Graveyard of Empires: Nine Months on the Ground in Obama’s Afghanistan

Genoways-thumbnail The new issue of the Virginia Quarterly Review has a number of interesting pieces on the war in Afghanistan. VQR editor Ted Genoways on the issue:

Everything seemed to be going exactly to plan. For the first week after Operation Moshtarak was launched under cover of darkness on February 13, NATO and Afghan troops lived up to the offensive’s lofty name—a Dari word meaning “together,” selected to reinforce the operation’s joint effort. The Afghan National Army made up some 60 percent of the thousands of troops advancing on the dusty redoubt of Marja, an agricultural town latticed with canals and ditches irrigating the poppy fields that made it a crossroads for heroin traffickers and pro-Taliban forces in the Helmand Province. Locals, as asked, voluntarily stayed in their homes to avoid IEDs emplaced by insurgents and shared intelligence with international commanders. Even Pakistan’s Directorate for Inter-Services Intelligence (ISI) got in the act, arresting two “shadow governors” of Afghanistan’s northern provinces and raiding a house in Karachi where Mullah Abdul Ghani Baradar, the Taliban’s military commander, was captured.

Coming nearly nine months after General Stanley McChrystal was appointed by President Barack Obama to be commander of forces in Afghanistan, the coordinated action in the southern provinces and across the border in Pakistan appeared to be an astounding exoneration of the general’s new counterinsurgency plan. And not a moment too soon. After eight long years of military stalemate and political neglect, US troops were scoring measurable victories, and the fresh focus on winning the confidence of ordinary Afghans appeared to be paying major dividends. For the first time since the shedding of burqas and shaving of beards in the exultant early days of the invasion, the Afghan people seemed to be rallying around NATO forces.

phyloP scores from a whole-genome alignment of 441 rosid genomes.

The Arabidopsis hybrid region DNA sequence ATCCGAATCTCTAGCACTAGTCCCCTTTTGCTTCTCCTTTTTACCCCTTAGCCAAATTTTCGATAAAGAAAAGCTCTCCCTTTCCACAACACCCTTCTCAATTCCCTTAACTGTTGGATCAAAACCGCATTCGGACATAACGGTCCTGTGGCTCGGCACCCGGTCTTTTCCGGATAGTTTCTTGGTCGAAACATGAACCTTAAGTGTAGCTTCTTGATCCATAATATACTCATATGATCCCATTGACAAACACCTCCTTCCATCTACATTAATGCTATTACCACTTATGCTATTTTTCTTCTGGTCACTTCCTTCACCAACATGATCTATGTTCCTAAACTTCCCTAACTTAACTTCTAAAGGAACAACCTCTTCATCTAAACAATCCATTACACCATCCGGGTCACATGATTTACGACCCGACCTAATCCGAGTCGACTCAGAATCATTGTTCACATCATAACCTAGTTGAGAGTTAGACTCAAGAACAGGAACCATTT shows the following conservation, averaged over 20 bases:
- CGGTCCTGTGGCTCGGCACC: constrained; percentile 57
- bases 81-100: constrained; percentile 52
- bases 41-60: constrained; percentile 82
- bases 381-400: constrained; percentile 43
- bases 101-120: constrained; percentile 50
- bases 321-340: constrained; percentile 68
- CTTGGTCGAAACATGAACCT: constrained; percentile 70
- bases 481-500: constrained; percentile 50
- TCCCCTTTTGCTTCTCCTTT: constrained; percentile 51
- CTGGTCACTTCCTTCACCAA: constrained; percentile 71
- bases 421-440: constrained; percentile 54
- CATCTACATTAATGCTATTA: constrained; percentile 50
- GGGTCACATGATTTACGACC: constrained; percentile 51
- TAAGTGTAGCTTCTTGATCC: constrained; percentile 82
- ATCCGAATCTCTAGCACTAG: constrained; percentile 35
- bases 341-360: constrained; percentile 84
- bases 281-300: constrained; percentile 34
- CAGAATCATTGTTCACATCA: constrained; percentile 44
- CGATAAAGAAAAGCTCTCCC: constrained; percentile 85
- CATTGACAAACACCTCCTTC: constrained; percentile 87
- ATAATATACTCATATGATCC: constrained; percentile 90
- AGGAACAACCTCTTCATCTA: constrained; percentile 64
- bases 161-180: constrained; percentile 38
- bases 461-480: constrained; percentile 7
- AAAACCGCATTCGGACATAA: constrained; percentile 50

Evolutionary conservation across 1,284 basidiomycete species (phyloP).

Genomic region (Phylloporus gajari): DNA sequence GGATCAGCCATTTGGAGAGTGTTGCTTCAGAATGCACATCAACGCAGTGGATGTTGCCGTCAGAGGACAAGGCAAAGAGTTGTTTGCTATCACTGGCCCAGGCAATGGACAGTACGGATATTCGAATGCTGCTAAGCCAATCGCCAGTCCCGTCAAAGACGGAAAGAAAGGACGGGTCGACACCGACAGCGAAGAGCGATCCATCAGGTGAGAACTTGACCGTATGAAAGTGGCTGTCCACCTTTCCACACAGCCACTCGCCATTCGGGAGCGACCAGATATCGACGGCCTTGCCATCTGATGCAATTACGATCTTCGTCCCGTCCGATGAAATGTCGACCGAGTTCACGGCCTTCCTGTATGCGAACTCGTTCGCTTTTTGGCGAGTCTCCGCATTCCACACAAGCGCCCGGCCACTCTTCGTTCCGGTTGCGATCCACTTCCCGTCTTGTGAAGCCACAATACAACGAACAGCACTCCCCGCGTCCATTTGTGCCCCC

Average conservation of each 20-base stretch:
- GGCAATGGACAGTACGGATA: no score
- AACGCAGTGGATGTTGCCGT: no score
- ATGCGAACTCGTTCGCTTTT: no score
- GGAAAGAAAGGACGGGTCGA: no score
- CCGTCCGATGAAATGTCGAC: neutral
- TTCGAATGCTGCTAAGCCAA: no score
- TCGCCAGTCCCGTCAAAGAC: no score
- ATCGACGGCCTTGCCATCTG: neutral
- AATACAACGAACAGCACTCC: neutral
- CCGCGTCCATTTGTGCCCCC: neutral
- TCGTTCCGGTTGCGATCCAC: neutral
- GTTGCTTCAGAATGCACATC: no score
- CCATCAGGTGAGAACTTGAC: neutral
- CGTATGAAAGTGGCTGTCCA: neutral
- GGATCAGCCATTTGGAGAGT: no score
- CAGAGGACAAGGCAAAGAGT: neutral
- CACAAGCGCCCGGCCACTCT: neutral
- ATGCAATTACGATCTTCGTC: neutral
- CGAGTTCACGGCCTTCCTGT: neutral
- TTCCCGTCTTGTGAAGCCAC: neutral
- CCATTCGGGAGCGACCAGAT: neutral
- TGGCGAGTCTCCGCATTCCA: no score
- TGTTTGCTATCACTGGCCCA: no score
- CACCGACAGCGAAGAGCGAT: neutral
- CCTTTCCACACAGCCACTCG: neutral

Then, on February 21, troops sweeping for insurgents on the run from Marja intercepted Taliban radio chatter near the main road in Oruzgan Province. Little Bird helicopters, flown by elite US Special Forces, were called in. Pilots discovered a tight-knit convoy of two Land Cruisers and a pickup, all overloaded and riding low, lurching up the Khotal Chowzar mountain pass toward Daykondi Province. They concluded that the vehicles were heavy-laden with arms and insurgents. They opened fire, destroying the convoy. But when ground troops moved in to collect Taliban casualties, they instead found twenty-seven dead civilians—including at least four women and a child—and fourteen more wounded. These were ordinary Afghans, it turned out, fleeing the renewed violence. President Hamid Karzai swiftly denounced the attack as “unjustifiable” and called it “a major obstacle for an effective counterterrorism effort.”